Academic journal article Nursing History Review

Collaboration and Conflict in International Nursing, 1920-39

Academic journal article Nursing History Review

Collaboration and Conflict in International Nursing, 1920-39

Article excerpt

After the devastation brought about by World War I and the accompanying collapse of the political order in many countries in Europe, there was a general desire to create a new and more humane social order. Supranational institutions like the League of Nations, the International Labor Organization, and the Court of International Justice were set up to encourage international collaboration and the sharing of scientific knowledge. The League of Red Cross Societies was formed to address the problems of refugees, starvation, and disease in much of Europe, but it needed nurses who were trained in public health to lead the work. In the absence of nurses with appropriate training, the league decided to organize an international course in London for nurses who would be able to direct its public health work in Europe.

This article analyzes how the organization of these international courses in public health for nurses involved the Red Cross movement, the College of Nursing in Britain, the University of London, the International Council of Nurses, the Rockefeller Foundation, and the leaders of nursing in North America. At one level the story is about the international students themselves, the hundreds of nurses from all over the world who came to London to take the courses. The shared experience of each year group led to the founding of the "Old Internationals," the alumnae association, which became an international network and survived the disruptions of World War II.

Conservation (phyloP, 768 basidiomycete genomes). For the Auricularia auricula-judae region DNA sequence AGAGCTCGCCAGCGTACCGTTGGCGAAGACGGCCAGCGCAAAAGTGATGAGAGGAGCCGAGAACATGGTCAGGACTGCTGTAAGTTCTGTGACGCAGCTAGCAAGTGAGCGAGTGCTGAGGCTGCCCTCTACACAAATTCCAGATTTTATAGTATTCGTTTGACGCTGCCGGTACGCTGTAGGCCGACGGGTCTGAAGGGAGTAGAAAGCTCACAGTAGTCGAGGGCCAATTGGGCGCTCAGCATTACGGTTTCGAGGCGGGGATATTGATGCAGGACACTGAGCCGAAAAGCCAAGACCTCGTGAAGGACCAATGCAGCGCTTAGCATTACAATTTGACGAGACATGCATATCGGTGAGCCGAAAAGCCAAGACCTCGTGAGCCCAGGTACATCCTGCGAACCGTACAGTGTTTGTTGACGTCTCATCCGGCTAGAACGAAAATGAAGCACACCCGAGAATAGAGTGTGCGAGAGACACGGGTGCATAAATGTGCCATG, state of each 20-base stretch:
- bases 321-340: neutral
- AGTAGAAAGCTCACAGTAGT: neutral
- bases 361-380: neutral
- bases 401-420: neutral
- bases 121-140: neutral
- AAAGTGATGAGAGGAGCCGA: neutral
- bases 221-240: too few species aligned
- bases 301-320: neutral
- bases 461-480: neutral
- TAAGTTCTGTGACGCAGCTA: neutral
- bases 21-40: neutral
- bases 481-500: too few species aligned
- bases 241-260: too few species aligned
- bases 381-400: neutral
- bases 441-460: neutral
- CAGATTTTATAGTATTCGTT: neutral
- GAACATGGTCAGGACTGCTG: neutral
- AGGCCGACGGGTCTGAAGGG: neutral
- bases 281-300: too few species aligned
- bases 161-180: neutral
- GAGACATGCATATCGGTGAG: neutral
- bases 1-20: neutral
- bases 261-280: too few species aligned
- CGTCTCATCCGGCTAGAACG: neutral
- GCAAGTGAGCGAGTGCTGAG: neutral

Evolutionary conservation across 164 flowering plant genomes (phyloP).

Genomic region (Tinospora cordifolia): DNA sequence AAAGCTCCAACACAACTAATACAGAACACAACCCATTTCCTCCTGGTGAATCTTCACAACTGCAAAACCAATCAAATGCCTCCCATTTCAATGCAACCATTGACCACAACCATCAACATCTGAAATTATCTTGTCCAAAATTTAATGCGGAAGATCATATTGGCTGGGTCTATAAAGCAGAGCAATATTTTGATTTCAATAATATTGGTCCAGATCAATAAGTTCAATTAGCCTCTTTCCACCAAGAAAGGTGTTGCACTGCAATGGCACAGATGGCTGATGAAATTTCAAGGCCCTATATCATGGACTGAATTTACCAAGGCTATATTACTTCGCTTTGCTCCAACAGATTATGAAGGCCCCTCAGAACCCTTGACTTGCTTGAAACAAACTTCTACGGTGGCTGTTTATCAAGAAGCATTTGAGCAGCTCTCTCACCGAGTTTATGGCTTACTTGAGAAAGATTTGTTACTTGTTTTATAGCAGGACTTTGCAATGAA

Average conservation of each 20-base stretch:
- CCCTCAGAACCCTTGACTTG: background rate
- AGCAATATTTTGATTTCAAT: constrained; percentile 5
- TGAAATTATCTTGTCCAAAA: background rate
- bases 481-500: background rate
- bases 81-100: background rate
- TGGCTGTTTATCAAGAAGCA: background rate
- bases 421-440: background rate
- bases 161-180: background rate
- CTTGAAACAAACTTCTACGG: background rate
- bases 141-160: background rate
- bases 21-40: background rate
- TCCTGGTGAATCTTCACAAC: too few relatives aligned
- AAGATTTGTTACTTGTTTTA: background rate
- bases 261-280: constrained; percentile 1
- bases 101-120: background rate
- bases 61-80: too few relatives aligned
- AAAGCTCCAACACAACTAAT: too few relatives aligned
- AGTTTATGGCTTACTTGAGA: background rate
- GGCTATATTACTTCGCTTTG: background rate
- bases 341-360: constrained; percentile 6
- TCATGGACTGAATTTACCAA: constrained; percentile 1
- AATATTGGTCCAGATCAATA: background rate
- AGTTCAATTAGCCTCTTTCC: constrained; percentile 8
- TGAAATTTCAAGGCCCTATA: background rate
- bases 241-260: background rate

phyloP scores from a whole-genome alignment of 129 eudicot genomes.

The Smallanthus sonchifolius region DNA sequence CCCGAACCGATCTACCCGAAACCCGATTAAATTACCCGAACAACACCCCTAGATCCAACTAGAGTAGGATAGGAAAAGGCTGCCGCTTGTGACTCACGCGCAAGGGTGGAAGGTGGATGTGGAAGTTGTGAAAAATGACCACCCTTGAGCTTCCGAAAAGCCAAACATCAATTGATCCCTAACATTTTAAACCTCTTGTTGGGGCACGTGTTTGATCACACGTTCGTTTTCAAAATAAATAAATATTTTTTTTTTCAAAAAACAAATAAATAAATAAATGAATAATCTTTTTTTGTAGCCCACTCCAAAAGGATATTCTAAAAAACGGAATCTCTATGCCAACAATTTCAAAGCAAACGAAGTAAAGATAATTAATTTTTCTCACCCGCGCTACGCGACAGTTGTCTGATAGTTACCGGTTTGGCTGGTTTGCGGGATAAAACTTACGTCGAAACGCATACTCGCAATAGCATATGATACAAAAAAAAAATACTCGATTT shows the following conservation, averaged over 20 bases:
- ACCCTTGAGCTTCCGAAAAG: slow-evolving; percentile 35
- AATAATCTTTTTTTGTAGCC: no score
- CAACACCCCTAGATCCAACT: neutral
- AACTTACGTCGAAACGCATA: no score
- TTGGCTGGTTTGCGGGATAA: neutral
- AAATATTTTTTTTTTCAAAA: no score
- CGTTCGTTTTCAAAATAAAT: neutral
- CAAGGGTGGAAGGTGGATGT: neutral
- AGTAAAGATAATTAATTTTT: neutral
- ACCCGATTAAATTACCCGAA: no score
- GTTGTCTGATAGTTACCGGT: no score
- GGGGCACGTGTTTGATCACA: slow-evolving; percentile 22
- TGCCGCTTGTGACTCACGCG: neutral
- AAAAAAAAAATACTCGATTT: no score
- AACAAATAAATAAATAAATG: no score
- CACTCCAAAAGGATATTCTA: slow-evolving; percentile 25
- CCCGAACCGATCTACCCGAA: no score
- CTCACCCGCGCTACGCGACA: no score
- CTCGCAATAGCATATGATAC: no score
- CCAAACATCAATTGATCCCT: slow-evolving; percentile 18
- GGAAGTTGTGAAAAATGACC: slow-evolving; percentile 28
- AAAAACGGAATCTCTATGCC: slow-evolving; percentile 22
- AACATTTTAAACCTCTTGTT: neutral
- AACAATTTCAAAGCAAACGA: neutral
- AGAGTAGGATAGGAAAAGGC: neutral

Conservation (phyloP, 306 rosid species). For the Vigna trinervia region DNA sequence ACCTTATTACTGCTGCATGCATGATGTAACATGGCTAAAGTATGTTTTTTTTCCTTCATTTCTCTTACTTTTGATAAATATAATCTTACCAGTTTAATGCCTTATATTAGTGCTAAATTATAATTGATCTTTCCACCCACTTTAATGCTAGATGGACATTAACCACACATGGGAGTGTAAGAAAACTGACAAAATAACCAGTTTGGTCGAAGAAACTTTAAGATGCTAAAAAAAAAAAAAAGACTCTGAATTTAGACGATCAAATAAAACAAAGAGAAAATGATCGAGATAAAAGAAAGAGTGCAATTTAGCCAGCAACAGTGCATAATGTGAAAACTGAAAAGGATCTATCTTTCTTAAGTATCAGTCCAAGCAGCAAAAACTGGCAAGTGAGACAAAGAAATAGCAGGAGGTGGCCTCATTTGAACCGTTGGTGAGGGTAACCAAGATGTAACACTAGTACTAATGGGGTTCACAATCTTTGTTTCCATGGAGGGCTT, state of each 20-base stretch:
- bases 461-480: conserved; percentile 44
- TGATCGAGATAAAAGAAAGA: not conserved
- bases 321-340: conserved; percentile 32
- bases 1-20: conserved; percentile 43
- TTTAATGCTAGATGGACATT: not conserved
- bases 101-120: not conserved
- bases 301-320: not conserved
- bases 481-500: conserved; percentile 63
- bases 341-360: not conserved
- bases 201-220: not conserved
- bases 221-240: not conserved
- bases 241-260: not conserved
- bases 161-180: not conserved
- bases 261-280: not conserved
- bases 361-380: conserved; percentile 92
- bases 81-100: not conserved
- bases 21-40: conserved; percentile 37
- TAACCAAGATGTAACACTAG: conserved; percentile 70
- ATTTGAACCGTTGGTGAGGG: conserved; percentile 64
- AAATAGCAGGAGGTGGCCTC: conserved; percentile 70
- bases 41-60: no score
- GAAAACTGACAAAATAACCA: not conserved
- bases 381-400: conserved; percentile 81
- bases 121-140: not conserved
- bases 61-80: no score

At another level, the story is about the role of nurses in the development of public health services at a time when the field was expanding rapidly. The public health field had no boundaries, and there was no consensus about the best method of training nurses or others for the work. Within nursing, the debate was around whether the training should be completely separate from existing nursing courses, with the emphasis on preventive rather than curative medicine. This debate took place against the background of the competing ideologies of the North Americans and the British about nurse education in general. The tension between these two powerful cultures was also about their vision of nursing. The British believed that traditional hospital-based apprenticeship training was important to inculcate the spirit of service essential in a good nurse, while the Americans believed that nurses needed a modern college-based education if nursing was to hold its own as a profession in the modern world. Ultimately the fate of the international courses was decided by the outcome of this struggle for international hegemony between the American and the British nursing leaders.1

Setting Up the International Courses

At the conclusion of the war, many parts of Europe were experiencing severe starvation, disease, and poverty. Eastern Europe was the hardest hit, with millions of refugees who were homeless and dying of hunger; typhus and smallpox were endemic in Russia, Poland, and Czechoslovakia; and the Balkan states were threatened with plague from Turkey. The American Red Cross had been active in many of these countries during the war, and its chairman, Henry Davison, wanted it to continue to deal with the postwar problems in these countries. Davison, a New York banker, believed that the Red Cross needed an injection of American enthusiasm and money. In 1919 he proposed setting up a League of Red Cross Societies as a permanent international agency, based in Geneva, which would employ professional experts in all fields of public health and act as a humanitarian counterpart to the League of Nations. He wanted to move quickly while governments and conditions were still fluid after the war, believing that waiting to organize a full congress of the world's national Red Cross societies would mean losing the opportunity for a new approach.

The International Committee of the Red Cross, based in Geneva since the founding of the Red Cross in 1863, was in no hurry to change the traditional role of the Red Cross and resisted the tactics of the Americans. …

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